Posted By: The Reporter February 2, 2023
Nickel Plate Arts is featuring Jerry Mannell’s exhibit, “Transtangentialism” during the month of February. Mannell’s art is open to interpretation by the viewer – and that’s just the way he likes it. Nickel Piping
In Mannell’s work, the composition, color, and line are often tangential to each other. They relate, but not in a direct way; the overall mood or message in the canvas is transitional as the elements form into something that engages the viewer.
“I use modeled shapes – I try to relate color instead of using the natural world as a basis,” Mannell said. “It’s all out of my head, representing the world around me. My work is made up of plastic shapes and mechanical gadgets and is created out of context. No one knows what they are, but they are all around us.”
Mannell was a fine arts major, but he found a home in advertising and graphic design.
“Graphic design work has pushed me in a certain direction – creating a logo, you don’t want it to be literal, it’s something abstract,” he said.
In his work, everything is self-contained as a stand-alone shape or group of shapes, and he incorporates a lot of movement as well.
“You want the eye to move in a Z shape in advertising,” Mannell said. “You can make the eye move from one side of the canvas to the other and relate that to color on the lower right-hand side. The eye keeps on moving in terms of shapes and color, and that’s all in the composition.”
The artist has his own repertoire of shapes; for example, anything that is triangular and green is reminiscent of nature and growth. Whether or not people see that shape as a representation of nature, there is still something they will connect with. Mannell maintains ambiguity so these interpretations allow viewers to engage with the art instead of just admiring it.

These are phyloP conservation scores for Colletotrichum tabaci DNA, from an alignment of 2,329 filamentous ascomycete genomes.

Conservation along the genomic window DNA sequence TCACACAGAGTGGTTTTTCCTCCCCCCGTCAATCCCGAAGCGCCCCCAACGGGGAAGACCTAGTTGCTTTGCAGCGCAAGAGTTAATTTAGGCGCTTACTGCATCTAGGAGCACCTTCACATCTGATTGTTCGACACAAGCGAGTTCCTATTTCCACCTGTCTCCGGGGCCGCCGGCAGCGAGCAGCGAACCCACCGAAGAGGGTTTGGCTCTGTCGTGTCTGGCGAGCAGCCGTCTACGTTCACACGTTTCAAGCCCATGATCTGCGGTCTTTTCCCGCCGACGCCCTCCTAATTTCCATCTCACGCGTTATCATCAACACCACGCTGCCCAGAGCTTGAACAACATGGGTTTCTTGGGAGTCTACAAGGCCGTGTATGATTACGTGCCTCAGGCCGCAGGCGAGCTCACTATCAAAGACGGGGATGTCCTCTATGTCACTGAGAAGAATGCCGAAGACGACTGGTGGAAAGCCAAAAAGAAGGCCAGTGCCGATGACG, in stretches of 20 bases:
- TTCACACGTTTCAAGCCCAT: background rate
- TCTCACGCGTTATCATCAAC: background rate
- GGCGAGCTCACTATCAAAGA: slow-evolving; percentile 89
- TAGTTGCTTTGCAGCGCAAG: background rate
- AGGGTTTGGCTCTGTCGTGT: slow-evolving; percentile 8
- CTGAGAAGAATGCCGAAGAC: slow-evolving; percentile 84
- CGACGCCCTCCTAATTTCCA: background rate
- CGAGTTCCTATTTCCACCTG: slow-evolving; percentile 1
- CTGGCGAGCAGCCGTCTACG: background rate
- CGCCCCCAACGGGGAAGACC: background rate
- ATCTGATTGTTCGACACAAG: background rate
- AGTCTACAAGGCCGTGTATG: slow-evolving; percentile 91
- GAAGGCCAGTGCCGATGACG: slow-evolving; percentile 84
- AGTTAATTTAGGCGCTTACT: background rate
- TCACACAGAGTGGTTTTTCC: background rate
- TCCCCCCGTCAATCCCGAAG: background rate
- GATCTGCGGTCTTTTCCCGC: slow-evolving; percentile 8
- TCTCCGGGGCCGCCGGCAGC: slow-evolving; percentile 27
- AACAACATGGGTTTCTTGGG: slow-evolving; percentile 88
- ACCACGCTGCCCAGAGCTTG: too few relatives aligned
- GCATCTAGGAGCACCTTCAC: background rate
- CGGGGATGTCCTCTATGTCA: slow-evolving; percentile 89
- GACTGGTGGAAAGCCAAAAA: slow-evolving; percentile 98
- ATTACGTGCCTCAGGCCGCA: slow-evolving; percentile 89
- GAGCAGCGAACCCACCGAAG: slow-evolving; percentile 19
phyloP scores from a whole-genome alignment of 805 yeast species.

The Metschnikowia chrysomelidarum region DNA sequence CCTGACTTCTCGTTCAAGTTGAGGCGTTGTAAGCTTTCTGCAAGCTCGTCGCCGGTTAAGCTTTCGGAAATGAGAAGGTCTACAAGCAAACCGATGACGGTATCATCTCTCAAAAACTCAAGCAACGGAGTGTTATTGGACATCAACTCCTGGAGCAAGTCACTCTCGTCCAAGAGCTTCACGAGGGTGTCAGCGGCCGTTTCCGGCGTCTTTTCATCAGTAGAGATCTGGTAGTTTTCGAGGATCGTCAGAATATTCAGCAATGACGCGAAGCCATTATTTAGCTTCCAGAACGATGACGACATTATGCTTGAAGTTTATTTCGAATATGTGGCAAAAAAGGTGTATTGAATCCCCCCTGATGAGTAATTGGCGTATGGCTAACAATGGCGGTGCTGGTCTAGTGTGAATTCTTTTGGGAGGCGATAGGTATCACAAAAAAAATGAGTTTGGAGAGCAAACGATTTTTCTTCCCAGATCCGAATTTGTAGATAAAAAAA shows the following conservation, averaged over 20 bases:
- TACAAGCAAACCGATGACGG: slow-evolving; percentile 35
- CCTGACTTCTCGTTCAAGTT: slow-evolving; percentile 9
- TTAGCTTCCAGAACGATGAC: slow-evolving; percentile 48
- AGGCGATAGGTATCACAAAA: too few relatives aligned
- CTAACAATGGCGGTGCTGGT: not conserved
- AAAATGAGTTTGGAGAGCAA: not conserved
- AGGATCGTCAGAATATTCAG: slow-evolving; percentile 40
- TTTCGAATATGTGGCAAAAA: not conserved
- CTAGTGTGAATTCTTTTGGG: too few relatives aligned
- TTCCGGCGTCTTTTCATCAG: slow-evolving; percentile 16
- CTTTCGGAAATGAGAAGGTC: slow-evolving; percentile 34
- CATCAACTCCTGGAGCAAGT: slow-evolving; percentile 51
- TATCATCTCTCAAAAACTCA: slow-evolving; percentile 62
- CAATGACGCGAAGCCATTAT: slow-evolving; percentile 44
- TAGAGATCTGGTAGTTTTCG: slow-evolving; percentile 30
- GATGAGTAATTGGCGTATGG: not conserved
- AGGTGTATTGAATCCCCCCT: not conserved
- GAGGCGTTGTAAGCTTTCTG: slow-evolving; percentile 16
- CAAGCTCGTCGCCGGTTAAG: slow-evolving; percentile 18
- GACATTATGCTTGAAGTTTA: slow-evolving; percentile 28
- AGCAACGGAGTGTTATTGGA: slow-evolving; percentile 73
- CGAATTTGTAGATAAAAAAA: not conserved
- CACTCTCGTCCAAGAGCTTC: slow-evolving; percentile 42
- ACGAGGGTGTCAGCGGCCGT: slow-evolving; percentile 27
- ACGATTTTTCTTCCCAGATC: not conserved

See Mannell’s full exhibit in the Stephenson House from noon to 5 p.m. Wednesday through Friday and 10 a.m. to 5 p.m. on Saturdays.
Meet Mannell in person at his free public reception from 6 to 9 p.m. on Tuesday, Feb. 21 on the Nickel Plate Arts campus.
You can also meet artist Caroline Hays, whose “Read Between the Layers” exhibit is featured in Four Day Ray Brewing though March 28, at her free public reception from 4:30 to 7:30 p.m. on Monday, Feb. 20 at Four Day Ray, 11671 Lantern Road, Fishers.
Artwork can be purchased by contacting Nickel Plate Arts or ordering online at NickelPlateArts.org/exhibits.
About Nickel Plate Arts Nickel Plate Arts is an umbrella nonprofit organization that creates and coordinates arts and cultural experiences across communities in eastern Hamilton County and the surrounding areas to improve the quality of life for residents, strengthen local economies and enrich experiences for visitors. Nickel Plate Arts is a project of Hamilton County Tourism, Inc.
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